Last week’s news of terrorist attacks in Lahore and Brussels followed only days after similar news from Istanbul. And before that Ankara, Jakarta, and Paris. The list goes on. Attacks on cities around the world are part of the new reality of global insecurity that transcends state and national borders. In addition to the terrible human devastation and fear caused by each incident, they are also examples of how traditional models of “national” security are not sufficient for understanding contemporary patterns of political violence.
Ever since the first arrangements were made for the exchange of some form of money for some form of sex, buying (or selling) sex has raised thorny issues for society’s rulers and governments. The Israelites condemned it, believing it would encourage men to seek sex outside marriage (Proverbs 23:27–28). Throughout much of European history, the profession was legal and often a source of tax revenue.
Religious Nones are a name for people who answer “none” when asked with what religious group they most identify or to which they belong. Nones are a growing segment of the U.S. religious landscape but there are some misconceptions about how they practice what might count as “spirituality” or “religion.” Here are three challenges to typical misconceptions about Nones.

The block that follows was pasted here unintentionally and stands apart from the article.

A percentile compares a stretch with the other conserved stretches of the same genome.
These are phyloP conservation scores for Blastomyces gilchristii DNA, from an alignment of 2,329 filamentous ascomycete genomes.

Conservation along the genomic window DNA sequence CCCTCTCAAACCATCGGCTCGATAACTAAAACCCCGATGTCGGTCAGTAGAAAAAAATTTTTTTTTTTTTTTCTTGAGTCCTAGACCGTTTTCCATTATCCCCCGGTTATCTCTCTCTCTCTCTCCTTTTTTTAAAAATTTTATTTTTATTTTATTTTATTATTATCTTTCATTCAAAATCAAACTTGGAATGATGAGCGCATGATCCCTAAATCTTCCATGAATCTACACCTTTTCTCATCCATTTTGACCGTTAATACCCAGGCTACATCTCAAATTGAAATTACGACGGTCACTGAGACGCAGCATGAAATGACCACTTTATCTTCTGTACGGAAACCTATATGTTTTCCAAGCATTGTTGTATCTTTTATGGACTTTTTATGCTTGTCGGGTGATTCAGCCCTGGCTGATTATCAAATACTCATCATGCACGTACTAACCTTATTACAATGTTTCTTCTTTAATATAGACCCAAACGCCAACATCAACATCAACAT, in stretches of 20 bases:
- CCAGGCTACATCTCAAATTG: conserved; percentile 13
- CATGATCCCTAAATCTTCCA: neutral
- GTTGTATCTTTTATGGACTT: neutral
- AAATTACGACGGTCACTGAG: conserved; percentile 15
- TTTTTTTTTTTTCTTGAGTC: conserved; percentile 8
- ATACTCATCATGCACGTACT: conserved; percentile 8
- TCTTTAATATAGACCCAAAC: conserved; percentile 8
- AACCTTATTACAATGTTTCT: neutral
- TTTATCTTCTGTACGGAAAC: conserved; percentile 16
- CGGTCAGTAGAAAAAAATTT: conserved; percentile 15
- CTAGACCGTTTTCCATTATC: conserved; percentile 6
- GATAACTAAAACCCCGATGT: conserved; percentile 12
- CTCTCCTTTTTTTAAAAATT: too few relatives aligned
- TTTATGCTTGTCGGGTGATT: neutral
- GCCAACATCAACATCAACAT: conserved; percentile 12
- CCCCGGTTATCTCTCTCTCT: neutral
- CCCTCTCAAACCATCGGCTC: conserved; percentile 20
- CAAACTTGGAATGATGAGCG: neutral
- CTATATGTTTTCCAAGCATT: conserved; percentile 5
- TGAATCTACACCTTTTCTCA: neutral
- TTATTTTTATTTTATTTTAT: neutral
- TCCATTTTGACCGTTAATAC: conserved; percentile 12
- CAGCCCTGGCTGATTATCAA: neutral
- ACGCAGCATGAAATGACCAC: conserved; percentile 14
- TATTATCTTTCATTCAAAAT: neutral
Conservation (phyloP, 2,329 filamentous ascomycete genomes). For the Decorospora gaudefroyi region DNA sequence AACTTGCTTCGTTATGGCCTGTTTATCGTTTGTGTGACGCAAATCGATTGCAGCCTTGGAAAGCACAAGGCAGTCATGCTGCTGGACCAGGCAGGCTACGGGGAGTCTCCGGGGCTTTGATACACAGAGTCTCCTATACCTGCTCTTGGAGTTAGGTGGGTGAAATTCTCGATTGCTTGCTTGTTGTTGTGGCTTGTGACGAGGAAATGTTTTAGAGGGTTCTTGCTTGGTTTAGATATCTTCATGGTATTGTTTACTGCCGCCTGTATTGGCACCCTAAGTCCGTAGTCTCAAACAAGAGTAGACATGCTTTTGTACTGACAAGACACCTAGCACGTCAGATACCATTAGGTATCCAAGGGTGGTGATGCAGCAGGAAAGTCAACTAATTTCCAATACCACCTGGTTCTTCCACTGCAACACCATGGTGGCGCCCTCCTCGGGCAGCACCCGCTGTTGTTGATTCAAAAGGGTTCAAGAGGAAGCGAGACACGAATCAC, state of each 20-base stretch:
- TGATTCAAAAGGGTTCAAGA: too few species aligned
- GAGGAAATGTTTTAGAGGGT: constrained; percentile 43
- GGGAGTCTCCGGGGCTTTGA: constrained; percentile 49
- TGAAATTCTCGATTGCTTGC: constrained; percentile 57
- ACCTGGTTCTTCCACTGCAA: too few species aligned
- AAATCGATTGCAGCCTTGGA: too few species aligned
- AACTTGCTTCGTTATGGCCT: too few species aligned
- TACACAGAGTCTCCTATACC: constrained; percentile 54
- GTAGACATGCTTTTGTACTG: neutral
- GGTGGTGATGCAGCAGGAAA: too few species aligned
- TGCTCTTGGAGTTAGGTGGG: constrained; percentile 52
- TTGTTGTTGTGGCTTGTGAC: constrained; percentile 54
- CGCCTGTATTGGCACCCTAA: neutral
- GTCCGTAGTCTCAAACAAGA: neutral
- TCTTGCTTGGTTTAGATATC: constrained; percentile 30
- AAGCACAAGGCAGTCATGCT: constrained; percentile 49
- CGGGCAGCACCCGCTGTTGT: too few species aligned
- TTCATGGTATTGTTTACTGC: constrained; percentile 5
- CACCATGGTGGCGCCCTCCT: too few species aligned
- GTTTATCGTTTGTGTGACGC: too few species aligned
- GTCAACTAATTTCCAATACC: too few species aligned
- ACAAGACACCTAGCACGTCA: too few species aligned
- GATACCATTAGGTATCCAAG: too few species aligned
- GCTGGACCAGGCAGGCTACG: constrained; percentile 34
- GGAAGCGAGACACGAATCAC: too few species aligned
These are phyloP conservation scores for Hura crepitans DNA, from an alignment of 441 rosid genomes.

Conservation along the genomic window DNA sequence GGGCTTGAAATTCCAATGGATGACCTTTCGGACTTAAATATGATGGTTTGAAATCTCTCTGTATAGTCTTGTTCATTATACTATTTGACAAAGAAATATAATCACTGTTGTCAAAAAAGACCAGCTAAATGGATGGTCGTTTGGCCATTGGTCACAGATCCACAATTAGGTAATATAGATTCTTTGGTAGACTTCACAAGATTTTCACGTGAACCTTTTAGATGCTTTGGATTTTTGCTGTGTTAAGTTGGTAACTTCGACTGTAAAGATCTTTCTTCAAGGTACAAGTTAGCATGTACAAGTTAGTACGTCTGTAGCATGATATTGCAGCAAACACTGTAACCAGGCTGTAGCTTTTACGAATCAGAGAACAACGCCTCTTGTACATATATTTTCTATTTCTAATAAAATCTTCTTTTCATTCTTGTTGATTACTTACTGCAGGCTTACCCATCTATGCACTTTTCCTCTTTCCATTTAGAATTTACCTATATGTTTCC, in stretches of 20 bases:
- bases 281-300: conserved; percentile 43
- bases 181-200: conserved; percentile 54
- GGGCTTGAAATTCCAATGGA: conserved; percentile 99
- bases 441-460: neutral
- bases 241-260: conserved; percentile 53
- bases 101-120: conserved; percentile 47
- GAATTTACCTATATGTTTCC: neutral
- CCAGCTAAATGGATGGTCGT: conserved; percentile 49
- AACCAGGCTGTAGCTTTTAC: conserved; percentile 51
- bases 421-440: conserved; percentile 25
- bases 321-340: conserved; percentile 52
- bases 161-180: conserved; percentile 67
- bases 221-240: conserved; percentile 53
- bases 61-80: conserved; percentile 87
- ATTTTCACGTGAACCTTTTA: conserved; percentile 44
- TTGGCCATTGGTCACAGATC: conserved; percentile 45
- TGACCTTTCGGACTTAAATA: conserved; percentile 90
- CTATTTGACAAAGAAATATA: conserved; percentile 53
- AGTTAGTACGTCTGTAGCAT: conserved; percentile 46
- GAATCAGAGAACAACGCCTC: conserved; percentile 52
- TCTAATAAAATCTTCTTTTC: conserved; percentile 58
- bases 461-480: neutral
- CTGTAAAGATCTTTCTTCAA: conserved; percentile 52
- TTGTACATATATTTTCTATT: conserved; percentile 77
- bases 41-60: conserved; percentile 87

In today’s world where the majority of developed countries tend to favor monogamous relationships, what should we think about polygamy? David P. Barash, author of Out of Eden: The Surprising Consequences of Polygamy, reveals a few facts about polygamy that’ll give you some food for thought.
March is National Social Work Month. This year’s theme is Forging Solutions Out of Challenges. One social worker who is forging ahead is Anderson Al Wazni of Raleigh, NC. Anderson’s research and passion explores Muslim women’s feminist identity and empowerment in her community and beyond. We sat down with Anderson to discuss her role as a social worker and future plans.
People often do not associate war and ethics with one another, given the death, conflict, and senselessness that typically arises. However, in this sampling from Military Ethics: What Everyone Needs to Know®, author George Lucas argues that ethics are paramount in military service and typically more complex than “good versus evil.”
Financial entitlement is one domain of financial exploitation. In 2010 Conrad and colleagues defined financial entitlement as: a belief held primarily by adult children that they can take their older parent(s)’ money to spend on themselves without permission. Although some adult children argue that the money is their inheritance and thus already earmarked for them, using an older person’s money without permission is exploitation.
If someone were to tell you that the restaurant industry is one of the lowest paying sectors in the US economy, the types of jobs that might come to mind include those in the fast food segment. Not surprisingly, workers from all parts of the restaurant industry—tipped and non-tipped—live in poverty.